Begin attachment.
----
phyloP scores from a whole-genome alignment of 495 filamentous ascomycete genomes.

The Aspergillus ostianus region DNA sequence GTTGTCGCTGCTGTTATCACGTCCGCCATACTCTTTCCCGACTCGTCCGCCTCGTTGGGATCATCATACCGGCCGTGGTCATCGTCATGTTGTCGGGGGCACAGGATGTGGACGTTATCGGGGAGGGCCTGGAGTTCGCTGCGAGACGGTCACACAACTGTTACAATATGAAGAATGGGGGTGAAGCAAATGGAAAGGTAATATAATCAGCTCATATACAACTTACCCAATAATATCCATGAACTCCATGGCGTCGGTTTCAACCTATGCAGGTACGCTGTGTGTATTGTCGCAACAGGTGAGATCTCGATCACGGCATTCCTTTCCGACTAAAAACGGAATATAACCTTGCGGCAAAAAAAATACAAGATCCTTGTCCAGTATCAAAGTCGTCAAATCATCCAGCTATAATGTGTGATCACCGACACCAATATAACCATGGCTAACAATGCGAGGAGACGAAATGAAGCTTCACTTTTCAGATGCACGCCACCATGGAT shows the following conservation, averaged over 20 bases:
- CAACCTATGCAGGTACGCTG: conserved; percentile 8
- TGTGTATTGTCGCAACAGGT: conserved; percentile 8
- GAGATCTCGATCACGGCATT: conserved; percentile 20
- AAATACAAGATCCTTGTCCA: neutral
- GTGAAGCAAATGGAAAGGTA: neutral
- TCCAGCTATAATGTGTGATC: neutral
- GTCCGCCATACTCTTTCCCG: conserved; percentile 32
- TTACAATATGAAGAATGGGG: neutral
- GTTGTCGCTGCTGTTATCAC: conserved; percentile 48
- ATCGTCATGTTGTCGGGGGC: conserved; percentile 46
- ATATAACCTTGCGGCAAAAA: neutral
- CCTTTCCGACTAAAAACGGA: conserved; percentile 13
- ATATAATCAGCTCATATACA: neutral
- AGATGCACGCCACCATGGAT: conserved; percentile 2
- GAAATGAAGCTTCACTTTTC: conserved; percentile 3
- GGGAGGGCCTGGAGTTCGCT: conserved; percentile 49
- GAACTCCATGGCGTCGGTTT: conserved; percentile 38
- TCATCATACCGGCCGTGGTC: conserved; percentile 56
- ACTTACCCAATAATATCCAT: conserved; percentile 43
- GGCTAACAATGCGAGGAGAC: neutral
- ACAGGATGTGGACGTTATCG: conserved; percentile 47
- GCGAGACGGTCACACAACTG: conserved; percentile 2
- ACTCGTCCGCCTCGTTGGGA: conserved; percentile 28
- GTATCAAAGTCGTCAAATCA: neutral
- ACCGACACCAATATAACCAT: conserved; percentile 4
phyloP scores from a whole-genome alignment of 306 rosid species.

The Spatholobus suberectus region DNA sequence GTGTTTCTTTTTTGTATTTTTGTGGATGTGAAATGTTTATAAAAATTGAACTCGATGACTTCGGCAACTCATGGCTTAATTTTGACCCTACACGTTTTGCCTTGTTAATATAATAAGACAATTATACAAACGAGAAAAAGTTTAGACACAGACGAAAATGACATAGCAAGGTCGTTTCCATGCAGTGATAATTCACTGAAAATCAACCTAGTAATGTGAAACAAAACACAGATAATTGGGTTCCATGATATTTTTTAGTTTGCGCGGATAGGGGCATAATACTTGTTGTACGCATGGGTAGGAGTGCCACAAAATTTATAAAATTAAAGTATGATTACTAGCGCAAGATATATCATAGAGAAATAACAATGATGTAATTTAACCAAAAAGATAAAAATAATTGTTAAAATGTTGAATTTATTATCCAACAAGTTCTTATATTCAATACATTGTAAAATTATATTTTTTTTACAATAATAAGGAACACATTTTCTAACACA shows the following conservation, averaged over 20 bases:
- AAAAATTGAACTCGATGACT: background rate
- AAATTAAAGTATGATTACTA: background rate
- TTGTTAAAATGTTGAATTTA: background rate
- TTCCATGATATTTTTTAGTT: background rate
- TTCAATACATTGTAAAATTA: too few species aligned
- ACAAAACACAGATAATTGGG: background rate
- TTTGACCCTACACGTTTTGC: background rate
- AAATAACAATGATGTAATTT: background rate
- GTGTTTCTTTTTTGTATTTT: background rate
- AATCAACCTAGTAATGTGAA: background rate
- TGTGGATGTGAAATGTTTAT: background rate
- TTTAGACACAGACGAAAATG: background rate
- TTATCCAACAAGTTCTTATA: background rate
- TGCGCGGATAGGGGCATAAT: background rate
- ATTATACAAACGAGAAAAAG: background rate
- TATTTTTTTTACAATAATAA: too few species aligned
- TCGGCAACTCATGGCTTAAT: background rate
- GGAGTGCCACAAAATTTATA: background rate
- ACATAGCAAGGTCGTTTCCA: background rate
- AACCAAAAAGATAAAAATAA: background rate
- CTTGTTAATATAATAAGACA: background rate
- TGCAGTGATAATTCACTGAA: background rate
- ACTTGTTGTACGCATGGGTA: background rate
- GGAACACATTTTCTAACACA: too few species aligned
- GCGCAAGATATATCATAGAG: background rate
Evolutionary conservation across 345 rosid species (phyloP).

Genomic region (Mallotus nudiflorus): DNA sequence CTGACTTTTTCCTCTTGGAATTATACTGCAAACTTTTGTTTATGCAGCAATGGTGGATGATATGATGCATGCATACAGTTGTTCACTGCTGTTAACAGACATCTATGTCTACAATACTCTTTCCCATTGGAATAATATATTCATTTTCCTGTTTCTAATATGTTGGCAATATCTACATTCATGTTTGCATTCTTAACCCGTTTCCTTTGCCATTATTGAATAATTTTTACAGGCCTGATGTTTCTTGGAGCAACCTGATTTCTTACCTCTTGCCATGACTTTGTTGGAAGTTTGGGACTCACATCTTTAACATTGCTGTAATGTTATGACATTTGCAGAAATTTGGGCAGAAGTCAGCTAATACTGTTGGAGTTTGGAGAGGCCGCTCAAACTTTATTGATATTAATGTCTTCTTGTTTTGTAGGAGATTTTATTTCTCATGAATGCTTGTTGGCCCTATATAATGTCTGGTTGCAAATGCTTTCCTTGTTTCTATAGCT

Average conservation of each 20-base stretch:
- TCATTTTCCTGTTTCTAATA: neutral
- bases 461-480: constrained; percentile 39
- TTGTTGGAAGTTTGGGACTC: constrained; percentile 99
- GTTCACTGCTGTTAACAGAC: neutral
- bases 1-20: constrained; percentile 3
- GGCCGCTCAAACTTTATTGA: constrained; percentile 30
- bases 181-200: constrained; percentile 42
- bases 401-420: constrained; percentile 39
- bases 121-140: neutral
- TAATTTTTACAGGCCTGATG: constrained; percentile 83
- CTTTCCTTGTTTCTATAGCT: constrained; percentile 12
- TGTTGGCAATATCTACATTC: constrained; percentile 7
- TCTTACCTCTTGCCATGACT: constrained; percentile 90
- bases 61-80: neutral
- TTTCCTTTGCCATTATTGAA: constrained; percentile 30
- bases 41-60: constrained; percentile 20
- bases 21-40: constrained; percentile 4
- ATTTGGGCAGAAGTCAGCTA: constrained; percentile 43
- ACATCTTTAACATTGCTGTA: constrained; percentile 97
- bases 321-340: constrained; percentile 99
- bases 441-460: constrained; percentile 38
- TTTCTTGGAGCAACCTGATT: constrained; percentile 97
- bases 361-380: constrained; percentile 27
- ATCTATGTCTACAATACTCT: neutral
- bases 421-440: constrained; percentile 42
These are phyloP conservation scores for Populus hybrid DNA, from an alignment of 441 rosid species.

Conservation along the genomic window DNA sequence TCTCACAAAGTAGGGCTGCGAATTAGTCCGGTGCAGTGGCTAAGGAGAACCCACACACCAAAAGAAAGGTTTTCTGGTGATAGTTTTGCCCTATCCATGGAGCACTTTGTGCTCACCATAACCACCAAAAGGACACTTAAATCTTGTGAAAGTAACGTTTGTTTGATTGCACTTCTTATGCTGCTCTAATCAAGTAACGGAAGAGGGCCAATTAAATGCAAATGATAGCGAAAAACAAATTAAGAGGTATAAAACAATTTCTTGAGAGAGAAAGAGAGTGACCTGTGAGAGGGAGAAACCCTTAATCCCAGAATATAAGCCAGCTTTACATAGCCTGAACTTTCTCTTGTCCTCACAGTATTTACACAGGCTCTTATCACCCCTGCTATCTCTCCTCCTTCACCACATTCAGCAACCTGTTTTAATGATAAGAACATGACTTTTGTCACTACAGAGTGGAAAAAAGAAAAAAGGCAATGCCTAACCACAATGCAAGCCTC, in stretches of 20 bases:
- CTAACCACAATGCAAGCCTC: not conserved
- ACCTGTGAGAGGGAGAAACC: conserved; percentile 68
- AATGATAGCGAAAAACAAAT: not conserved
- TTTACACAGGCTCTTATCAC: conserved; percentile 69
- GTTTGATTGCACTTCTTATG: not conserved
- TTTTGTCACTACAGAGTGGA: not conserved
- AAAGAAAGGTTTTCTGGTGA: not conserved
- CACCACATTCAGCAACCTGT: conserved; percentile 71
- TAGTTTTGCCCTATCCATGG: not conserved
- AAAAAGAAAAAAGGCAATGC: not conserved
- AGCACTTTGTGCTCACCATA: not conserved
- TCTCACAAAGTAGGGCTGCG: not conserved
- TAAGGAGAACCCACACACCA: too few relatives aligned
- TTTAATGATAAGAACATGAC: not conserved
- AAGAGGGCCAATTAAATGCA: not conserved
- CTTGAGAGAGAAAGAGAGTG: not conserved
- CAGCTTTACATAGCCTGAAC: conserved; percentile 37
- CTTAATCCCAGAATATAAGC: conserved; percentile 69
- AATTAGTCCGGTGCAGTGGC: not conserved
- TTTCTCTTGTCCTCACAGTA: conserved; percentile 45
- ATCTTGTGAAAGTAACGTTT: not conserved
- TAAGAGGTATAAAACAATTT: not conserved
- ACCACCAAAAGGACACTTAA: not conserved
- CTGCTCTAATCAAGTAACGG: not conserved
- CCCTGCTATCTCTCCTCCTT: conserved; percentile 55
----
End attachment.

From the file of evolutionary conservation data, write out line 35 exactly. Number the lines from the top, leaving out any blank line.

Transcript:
- ACAAAACACAGATAATTGGG: background rate